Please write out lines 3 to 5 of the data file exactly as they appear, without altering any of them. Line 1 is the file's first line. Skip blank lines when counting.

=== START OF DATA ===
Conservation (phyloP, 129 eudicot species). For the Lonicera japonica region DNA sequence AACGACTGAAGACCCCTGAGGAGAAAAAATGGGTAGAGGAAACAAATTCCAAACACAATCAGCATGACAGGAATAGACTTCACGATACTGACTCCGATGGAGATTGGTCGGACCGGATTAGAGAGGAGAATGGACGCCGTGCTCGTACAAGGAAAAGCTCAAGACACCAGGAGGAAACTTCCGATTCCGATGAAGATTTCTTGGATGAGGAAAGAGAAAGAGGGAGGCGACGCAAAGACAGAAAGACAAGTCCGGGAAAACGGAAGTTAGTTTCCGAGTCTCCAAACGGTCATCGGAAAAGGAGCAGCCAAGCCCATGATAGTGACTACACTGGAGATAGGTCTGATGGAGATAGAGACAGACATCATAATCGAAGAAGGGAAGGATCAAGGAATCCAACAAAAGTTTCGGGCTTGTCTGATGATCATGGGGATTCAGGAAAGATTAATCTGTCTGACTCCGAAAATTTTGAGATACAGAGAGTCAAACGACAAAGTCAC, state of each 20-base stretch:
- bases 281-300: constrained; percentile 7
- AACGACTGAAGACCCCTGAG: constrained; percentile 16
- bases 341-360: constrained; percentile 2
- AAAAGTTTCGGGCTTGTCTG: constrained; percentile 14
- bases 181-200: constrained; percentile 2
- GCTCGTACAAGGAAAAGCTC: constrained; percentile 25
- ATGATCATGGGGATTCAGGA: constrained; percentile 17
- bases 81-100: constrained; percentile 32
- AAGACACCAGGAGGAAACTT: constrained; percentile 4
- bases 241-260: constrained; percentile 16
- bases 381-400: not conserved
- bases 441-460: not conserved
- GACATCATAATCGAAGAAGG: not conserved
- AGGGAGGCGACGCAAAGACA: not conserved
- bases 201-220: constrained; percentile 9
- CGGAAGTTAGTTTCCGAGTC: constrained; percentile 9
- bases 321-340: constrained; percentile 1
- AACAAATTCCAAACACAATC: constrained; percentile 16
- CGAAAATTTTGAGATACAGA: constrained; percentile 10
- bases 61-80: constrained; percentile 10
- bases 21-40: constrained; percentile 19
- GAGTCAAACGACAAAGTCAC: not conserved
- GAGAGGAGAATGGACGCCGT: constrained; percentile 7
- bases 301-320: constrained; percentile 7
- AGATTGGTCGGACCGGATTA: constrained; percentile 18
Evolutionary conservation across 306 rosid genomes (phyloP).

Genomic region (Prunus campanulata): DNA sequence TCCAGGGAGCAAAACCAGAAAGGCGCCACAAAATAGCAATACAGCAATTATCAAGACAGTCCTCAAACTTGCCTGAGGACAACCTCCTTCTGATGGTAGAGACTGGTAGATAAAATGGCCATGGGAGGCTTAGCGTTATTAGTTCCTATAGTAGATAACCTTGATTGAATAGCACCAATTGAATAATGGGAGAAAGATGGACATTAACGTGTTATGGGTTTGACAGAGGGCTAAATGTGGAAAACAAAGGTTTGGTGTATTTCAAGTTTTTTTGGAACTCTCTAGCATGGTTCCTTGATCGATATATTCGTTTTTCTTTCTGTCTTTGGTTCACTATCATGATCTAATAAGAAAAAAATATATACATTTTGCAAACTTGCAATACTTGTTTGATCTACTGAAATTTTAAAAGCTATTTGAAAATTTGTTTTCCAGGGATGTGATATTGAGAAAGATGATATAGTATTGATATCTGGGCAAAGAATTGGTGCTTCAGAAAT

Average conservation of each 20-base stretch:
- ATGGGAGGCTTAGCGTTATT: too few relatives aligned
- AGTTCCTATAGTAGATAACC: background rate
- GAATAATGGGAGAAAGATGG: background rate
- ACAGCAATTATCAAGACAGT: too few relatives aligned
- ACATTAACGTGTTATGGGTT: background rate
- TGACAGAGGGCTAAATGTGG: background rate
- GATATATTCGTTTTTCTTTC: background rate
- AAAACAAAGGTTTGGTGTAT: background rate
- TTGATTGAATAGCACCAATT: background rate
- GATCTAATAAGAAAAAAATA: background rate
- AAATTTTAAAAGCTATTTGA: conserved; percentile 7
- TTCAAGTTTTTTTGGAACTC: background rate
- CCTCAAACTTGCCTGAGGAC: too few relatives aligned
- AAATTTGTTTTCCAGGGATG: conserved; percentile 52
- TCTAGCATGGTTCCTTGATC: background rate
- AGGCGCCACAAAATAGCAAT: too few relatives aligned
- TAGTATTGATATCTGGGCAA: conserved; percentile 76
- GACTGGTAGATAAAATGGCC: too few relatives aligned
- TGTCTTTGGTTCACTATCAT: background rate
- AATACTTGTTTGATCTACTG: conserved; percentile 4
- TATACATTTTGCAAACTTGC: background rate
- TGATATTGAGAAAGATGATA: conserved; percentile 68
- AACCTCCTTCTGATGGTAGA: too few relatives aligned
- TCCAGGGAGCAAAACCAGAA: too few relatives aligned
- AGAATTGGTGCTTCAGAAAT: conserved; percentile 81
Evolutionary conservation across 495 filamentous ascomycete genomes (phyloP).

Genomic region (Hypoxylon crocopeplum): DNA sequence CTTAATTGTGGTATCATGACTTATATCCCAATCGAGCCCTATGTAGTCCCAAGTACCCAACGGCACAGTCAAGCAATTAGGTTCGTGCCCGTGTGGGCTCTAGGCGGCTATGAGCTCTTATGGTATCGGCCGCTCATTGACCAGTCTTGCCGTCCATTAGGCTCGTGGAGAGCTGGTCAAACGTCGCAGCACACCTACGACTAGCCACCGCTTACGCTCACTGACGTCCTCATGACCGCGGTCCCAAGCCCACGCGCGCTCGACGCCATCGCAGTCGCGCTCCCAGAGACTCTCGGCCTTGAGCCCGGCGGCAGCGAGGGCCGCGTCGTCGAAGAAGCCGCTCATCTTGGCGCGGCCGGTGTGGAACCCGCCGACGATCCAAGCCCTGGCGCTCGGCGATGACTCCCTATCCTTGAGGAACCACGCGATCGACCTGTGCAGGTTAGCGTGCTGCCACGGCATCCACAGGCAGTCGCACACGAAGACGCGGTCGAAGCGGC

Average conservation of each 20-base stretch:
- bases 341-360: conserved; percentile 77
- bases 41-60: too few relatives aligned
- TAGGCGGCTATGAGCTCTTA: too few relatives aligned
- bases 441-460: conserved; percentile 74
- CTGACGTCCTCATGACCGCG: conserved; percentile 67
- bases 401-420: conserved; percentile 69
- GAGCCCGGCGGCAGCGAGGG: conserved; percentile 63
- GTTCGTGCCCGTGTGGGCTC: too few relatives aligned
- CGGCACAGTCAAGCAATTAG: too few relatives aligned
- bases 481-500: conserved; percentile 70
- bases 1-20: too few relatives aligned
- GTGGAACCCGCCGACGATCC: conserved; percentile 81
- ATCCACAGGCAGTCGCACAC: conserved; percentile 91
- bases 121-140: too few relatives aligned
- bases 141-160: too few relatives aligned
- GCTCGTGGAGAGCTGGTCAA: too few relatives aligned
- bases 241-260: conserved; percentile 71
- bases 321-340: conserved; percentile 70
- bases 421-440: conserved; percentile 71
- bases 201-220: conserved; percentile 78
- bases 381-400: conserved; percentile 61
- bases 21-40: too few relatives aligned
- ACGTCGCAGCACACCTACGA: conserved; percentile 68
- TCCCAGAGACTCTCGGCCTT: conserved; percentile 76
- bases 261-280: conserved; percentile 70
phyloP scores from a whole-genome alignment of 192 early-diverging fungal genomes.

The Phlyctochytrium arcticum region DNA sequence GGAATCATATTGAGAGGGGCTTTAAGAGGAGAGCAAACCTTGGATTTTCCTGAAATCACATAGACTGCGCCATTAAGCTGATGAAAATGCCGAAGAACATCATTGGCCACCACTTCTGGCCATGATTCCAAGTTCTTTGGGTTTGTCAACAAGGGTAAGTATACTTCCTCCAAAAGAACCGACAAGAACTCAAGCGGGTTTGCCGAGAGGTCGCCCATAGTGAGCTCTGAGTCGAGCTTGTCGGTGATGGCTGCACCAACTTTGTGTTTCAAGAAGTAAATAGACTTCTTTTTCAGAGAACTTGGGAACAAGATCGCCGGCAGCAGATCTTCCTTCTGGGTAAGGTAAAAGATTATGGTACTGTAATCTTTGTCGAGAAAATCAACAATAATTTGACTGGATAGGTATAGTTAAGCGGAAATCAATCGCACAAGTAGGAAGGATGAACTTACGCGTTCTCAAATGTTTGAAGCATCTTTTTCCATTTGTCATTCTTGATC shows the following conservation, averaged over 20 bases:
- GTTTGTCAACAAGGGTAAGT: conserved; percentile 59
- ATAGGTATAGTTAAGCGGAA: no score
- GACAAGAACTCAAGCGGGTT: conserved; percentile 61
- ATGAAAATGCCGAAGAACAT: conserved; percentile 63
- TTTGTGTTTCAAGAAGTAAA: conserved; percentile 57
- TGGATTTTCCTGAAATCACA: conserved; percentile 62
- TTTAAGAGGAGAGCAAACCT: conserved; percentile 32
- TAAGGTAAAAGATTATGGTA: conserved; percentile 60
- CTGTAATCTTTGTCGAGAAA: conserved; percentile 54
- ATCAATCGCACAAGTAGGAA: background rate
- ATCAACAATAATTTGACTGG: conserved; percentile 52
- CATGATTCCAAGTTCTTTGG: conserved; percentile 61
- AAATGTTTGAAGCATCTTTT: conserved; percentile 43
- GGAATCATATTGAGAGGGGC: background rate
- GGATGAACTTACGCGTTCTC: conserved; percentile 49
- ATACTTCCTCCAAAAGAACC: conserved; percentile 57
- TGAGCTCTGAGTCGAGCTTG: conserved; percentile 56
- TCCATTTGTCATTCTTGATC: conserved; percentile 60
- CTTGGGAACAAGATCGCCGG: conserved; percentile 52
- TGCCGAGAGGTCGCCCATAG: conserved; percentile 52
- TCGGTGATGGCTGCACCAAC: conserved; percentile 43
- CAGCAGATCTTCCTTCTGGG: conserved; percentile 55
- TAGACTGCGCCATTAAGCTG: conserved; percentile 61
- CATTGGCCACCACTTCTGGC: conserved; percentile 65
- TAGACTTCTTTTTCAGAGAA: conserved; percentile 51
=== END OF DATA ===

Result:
- AACGACTGAAGACCCCTGAG: constrained; percentile 16
- bases 341-360: constrained; percentile 2
- AAAAGTTTCGGGCTTGTCTG: constrained; percentile 14